the violence towards women especially is in the books is very, very sick and his readership is into that violence for sure. the work appeals to a certain kind of adolescent male who wants to dominate women.  that some of them are out and out into torture is obvious.  

            i've been on the boards too, so i have a good idea of what they have to say.

            but knowing what happens to theon is necessary to the story later on and we can't do the flashback in his mind on screen.  that said, they are definitely dragging the torture on in a  titillating way and i have seen people on the boards who already have posted they could watch those scenes all night.

            •  I'm a fan and I am NOT into brutality (5+ / 0-)

              I'm a woman in my early 60's, and while I flinch at a lot of the brutality in the books, especially towards women, I see it as consistent with the world Martin has created.  Take a look at The Tudors if you want to see what brutality really looked like in  actual history - Martin is simply echoing what humans have done to each other over the ages.

              As to your assertion that Martin is "creepy" - well, I read his blog, and I've seen a couple of interviews with him, and he doesn't strike me as creepy at all.  He's a staunch liberal, politically, loves and talks about his wife quite often, and just generally seems like someone I'd definitely enjoy meeting and getting to know.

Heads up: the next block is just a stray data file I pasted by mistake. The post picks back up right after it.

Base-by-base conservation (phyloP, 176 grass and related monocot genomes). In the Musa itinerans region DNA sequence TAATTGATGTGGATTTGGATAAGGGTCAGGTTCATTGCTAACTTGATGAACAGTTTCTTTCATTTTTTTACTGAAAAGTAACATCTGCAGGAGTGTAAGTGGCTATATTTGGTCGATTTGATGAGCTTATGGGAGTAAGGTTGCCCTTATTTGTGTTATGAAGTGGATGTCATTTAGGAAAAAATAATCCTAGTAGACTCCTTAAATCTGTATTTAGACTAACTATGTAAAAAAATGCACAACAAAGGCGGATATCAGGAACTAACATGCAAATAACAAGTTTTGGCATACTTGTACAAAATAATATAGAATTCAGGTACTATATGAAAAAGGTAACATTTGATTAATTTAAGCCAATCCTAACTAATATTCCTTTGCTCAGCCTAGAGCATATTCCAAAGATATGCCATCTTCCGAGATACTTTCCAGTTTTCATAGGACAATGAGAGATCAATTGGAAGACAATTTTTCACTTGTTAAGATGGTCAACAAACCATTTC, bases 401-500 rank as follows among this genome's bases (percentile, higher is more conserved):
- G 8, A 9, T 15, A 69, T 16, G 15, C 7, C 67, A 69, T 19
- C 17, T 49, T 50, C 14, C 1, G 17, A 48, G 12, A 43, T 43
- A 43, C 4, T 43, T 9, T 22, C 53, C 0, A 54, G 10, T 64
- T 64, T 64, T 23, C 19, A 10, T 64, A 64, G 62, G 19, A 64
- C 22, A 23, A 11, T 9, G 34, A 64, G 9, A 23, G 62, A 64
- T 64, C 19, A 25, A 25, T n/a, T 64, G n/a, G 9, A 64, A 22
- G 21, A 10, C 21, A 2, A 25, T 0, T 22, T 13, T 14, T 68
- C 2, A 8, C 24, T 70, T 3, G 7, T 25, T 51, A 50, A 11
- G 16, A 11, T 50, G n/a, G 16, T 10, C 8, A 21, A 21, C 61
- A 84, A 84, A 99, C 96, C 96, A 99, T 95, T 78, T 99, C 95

You're maligning a lot of people you know nothing about when you say the fans of the books are adolescent males who are into torture.  Seriously.  That's nuts.

              •  not at all (0+ / 0-)

                i have a good handle concerning how diverse that group is and i have a good handle concerning what is really going on in the books and i plan a diary on it.

                i admit i am addicted; that doesn't mean i have to deny what these narratives are doing.

                i don't care a whit what his stated politics are, not a whit.

                as i mentioned, i've been on the boards, actually quite a lot.

                read this:


                •  Maybe 'tis the "boards" (0+ / 0-)

                  that are "creepy."

                  "I love this goddamn country, and we're going to take it back."

                                                                         -- Saul Alinsky

                  by Seneca Doane on Tue May 07, 2013 at 08:28:59 PM PDT

                  [ Parent ]

      •  They've been doing some time-shifting of events (3+ / 0-)

        As a concession to the logistics of creating a TV show.  Things that occur in a later book may be moved to seasons that theoretically correspond to an earlier book.

        I have my suspicions that some things which seem to be getting disproportionate screen time now are being show because Martin told the producers that they are necessary to set up things that occur in books yet to be published/written.